Postconcussive Symptoms Over the First 14 Days After Mild Traumatic Brain Injury: An Experience Sampling Study

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Abstract

Objective:

This study examined changes in postconcussive symptoms (PCS) over the acute postinjury recovery period, focusing on how daily PCSs differ between mild traumatic brain injury (mTBI) and other injury types.

Setting:

An urban emergency department (ED) in Western Pennsylvania.

Subjects:

A total of 108 adult patients with trauma being discharged from the ED were recruited and grouped by injury type: mild TBI (mTBI; n = 39), head injury without mTBI (HI: n = 16), and non-head-injured trauma controls (TCs: n = 53).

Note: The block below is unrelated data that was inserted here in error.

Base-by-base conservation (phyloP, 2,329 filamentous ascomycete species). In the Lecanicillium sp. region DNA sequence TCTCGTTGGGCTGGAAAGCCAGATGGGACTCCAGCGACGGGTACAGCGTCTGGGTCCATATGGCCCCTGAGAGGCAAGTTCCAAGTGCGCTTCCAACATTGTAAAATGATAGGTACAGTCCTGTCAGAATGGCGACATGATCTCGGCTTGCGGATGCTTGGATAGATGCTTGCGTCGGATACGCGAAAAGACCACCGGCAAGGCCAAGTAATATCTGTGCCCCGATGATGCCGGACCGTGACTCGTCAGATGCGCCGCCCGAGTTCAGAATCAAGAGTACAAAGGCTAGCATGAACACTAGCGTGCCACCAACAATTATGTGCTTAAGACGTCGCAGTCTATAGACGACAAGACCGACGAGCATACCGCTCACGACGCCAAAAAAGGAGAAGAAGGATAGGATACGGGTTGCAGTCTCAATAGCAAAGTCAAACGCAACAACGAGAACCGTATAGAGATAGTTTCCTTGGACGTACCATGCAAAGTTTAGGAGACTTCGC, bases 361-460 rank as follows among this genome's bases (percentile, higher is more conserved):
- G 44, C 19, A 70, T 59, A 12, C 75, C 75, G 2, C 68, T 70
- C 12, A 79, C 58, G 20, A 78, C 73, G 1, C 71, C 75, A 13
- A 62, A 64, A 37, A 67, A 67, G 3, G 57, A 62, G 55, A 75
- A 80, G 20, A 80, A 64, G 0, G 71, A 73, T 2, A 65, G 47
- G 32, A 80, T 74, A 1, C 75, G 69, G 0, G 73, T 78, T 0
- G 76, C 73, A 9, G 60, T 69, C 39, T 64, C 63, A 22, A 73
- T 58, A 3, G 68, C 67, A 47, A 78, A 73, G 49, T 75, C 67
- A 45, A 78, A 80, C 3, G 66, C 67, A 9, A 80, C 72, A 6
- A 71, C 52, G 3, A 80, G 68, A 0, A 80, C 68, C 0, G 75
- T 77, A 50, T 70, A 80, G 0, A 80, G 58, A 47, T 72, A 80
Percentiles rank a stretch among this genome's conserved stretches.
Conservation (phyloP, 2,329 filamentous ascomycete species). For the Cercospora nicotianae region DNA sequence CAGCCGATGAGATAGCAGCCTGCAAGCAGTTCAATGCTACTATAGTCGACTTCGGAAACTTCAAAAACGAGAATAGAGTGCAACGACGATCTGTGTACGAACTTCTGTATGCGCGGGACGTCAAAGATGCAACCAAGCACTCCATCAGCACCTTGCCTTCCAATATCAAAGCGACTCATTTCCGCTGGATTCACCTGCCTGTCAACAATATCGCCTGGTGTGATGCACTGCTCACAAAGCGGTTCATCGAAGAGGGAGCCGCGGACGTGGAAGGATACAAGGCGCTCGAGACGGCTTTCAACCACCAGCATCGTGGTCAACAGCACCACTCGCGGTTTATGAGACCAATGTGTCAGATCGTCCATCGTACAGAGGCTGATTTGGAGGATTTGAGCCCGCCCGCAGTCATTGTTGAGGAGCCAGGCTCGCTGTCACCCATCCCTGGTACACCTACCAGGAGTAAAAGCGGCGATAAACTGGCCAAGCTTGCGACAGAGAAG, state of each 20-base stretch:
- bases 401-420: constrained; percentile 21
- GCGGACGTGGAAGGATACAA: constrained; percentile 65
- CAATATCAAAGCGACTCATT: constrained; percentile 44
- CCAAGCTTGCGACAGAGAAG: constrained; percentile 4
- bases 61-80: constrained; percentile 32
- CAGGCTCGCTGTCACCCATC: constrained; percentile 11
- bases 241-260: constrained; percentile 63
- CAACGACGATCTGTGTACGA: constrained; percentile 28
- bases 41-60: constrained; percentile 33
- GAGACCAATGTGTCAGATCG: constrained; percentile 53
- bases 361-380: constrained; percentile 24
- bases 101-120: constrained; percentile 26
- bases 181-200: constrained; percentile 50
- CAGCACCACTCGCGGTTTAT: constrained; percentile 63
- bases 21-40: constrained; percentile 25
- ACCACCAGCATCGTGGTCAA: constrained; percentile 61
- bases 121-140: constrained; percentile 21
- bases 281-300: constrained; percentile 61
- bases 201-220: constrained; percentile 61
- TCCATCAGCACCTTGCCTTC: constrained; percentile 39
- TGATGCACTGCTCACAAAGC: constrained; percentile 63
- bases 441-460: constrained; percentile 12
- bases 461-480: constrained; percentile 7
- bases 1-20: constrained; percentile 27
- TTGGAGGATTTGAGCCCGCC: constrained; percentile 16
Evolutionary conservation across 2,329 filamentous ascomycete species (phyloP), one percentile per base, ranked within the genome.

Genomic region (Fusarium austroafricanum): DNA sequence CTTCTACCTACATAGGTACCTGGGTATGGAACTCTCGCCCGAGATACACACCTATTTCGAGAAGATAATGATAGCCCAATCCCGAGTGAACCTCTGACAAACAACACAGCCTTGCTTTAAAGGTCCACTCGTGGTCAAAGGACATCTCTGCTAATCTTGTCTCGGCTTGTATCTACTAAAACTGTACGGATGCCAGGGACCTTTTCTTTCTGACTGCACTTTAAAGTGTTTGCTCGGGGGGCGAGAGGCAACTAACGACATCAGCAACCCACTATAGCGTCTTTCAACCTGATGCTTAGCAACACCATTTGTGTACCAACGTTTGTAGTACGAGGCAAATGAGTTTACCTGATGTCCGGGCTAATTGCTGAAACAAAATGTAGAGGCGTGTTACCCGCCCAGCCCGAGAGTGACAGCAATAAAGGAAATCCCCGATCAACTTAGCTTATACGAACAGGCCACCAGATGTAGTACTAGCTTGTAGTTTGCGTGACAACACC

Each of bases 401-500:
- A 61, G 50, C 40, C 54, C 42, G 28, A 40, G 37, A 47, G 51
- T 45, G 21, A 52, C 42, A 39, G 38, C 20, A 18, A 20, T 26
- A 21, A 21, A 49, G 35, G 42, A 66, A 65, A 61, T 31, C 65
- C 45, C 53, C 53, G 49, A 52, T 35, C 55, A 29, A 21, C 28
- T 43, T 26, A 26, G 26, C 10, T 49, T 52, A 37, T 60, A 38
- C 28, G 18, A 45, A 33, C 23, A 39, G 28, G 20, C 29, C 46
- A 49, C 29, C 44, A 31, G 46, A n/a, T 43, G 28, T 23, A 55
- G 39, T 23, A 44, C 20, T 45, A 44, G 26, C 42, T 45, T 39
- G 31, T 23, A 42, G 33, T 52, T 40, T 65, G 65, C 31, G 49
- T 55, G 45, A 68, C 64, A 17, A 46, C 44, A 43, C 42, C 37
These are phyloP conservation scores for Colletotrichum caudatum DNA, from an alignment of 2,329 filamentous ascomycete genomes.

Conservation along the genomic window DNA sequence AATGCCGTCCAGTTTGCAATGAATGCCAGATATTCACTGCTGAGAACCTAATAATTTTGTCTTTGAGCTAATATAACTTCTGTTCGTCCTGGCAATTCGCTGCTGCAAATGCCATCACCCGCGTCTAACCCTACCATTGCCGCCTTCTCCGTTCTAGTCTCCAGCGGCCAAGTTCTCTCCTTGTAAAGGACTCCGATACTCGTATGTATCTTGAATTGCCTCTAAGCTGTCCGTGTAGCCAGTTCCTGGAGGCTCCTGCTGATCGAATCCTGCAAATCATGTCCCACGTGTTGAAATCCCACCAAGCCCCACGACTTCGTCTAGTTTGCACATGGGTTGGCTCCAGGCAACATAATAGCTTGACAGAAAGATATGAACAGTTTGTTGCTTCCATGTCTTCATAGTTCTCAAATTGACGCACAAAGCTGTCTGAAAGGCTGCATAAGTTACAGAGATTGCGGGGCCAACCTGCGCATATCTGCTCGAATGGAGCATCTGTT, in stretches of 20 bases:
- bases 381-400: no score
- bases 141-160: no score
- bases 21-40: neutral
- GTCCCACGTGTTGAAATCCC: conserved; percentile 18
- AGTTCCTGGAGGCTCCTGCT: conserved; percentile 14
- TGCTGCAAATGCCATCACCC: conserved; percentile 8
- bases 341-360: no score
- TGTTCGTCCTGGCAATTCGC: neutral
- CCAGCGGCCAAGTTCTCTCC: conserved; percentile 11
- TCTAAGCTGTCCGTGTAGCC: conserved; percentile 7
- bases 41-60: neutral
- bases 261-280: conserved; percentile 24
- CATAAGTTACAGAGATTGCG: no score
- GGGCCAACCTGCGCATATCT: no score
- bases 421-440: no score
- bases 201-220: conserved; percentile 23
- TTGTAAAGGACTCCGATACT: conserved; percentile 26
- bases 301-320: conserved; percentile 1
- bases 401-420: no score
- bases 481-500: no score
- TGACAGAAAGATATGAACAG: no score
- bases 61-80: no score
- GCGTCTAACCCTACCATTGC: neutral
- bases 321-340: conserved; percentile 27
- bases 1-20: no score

Main Measures:

Subjects completed a baseline assessment and an experience sampling method (ESM) protocol for 14 consecutive days postinjury: outcomes were daily reports of headaches, anxiety, and concentration difficulties.

Results:

Controlling for confounders, multilevel modeling revealed greater odds of headache and concentration difficulties on day 1 postinjury among the HI and mTBI groups (vs TCs). These odds decreased over time, with greater reductions for the HI and mTBI groups compared with TCs. By day 14, there were no group differences in PCS. In addition, only the HI group reported higher initial levels of anxiety and a steeper slope relative to TCs.

Conclusion:

Patients with HI, regardless of whether they meet the American Congress of Rehabilitation Medicines definition of mTBI, have higher odds of typical PCS immediately postinjury, but faster rates of recovery than TCs. ESM can improve understanding the dynamic nature of postinjury PCS.

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